So why are we just talking about Apple here?  Sure we’ve also been following Google’s advances with Google News and Discover, but where are the large wireless carriers and other global OEMs?  They can create a similar service, not charge the customer a dime (i.e., actually make all users happy), and create a mobile ad revenue opportunity they’ve been yearning for.

My Last Bite

Pardon me carriers and OEMs, but “Wake up.”  It’s time to innovate. New mobile content discovery solutions can make you the apple of your subscriber’s eyes.

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What will be the Netflix Discovery Engine for the Smartphone?

By Greg Wester, CMO

Everyone seems to agree that content discovery on TV “sucks”… but what is being ignored is that it’s equally as bad on smartphones! While tech innovations have created TVs and phones that manufacturers have deemed “smart”, both remain relatively dumb to helping us discover content – something we do on each daily.

For television, at least the industry has awakened and realized that:

  • A multi-billion dollar opportunity is at stake.
  • New UI/UX discovery enhancements drive usage, retention, and revenue.
  • The cord cutting trend has disrupted the industry allowing everyone – from hardware makers to OTT players to networks – to compete.

The telecom industry, on the other hand, has been slow to realize that:

  • A multi-billion dollar opportunity is up for grabs in mobile advertising, but content discovery on smartphones hasn’t improved in over a decade.
  • New Ui/UX enhancements on smartphone content discovery isn’t even recognized, let alone adequately researched.
  • We’ve seen OEMs (Bixby and Apple News) and a few others use novel tech to influence discovery, but the pace is lethargic.

Easier, More Compelling, Content Discovery Is Now Expected – On All Devices

Our TV consumption habits have evolved. We no longer use it as Appointment TV – (e.g. “It’s Thursday at 8pm- time to watch Friends!”). Now we want to watch our shows in our own time, wherever we are. That’s why an innovation like Netflix has been a huge disruptor. Smartphones are going through a similar evolution.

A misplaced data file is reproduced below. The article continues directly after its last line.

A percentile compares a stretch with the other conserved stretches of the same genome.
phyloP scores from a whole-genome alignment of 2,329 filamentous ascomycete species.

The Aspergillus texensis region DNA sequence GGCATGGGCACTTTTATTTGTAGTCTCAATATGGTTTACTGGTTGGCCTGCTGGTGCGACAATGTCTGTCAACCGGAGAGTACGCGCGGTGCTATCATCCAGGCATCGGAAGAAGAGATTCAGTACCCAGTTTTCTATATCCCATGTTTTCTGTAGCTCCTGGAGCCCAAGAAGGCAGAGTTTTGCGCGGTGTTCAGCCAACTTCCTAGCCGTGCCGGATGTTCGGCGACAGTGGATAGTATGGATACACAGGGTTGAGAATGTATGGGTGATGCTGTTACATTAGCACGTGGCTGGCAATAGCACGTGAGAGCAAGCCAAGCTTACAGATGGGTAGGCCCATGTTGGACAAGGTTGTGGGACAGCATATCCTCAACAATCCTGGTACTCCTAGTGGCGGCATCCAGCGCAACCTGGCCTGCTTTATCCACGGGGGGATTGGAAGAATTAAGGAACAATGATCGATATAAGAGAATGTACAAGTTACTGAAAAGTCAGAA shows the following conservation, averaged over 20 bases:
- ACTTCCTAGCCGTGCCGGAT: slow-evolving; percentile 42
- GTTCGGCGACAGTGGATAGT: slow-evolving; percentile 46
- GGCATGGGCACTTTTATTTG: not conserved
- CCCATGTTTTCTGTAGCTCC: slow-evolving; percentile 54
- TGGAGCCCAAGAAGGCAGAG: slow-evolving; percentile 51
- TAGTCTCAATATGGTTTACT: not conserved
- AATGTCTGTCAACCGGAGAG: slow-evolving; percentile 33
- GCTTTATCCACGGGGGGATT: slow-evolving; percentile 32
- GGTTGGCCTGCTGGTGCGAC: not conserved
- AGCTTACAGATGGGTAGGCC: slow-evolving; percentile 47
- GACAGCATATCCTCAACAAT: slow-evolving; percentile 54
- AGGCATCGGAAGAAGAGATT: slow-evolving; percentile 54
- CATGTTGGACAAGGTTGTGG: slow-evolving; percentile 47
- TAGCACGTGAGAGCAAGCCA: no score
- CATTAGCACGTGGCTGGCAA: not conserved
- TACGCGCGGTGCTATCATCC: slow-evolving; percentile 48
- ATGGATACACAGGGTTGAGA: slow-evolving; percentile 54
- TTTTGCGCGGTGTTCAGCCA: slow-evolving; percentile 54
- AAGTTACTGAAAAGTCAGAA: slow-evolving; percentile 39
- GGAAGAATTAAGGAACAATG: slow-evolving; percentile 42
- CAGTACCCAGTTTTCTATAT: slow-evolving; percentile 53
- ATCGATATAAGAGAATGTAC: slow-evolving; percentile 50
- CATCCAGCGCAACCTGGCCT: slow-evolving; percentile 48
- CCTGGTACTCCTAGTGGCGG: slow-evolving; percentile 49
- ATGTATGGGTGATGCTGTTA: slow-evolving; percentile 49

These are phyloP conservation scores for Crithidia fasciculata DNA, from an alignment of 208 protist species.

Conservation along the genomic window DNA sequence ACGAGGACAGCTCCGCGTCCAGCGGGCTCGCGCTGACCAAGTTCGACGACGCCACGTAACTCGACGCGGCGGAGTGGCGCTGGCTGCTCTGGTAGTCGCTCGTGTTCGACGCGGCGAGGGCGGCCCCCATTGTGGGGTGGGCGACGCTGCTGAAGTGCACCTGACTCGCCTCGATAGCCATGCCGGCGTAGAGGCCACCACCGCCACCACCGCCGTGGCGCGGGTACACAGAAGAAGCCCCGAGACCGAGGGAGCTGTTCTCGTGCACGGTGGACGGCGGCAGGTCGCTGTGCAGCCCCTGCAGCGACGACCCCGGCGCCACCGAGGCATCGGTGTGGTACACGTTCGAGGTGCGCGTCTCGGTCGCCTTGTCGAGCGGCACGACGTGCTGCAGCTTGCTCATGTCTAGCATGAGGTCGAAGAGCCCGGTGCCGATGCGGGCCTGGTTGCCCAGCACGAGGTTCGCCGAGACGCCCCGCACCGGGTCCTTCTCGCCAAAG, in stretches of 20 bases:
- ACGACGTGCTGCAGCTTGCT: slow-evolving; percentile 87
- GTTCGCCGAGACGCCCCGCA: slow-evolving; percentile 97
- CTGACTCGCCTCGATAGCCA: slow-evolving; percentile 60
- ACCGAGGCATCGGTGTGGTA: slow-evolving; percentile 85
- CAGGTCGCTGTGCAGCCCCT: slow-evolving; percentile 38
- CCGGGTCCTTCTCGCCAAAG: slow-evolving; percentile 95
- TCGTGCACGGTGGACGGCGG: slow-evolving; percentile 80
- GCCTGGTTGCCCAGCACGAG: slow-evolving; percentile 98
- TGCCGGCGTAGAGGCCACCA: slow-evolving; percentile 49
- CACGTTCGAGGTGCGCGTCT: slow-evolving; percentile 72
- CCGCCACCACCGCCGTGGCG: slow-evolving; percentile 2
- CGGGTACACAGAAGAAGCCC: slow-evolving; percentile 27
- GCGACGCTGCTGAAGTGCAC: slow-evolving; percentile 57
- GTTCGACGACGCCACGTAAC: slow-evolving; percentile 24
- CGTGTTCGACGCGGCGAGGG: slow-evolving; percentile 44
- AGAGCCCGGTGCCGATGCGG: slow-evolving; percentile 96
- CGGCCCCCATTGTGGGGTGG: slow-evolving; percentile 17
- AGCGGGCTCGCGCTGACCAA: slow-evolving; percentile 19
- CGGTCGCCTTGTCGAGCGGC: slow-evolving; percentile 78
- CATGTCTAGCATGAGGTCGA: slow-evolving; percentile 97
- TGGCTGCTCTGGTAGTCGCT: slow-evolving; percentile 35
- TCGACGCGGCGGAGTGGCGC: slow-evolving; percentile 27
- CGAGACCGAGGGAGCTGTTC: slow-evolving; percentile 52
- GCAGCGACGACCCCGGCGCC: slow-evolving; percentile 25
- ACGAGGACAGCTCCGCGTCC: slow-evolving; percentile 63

While we used to only use our phones when we needed to read about something specific, unlimited data plans have enabled us to enjoy our content in our own time, wherever we are. Which is why the opportunity to create a Netflix-like discovery disruption is still there and ripe for the taking.

TV and Phones: Brothers from Another Mother

Let’s consider the other similarities between TVs and phones when it comes to content discovery. When we turn on our TV, we “discover” the last channel watched. When we unlock our phones, we “discover” the last app used. Neither of those are very effective at giving you what you want. The channel your kid was watching in the afternoon is unlikely what you want to watch in the evening. And the app you were just in is unlikely to give you something new and fresh.

Additionally, content options on both the TV and phone have both multiplied exponentially over the last decade. A proliferation of channels and on-demand video have given us more viewing options than we have time to consume. Which is why it’s not a surprise that 62% of people struggle to find something to watch. At the same time, 55% of people are regularly looking for something new to watch. This is similar to us unlocking our phones 50% of the time with no App in mind (or unlocking our phones and being Appnostic).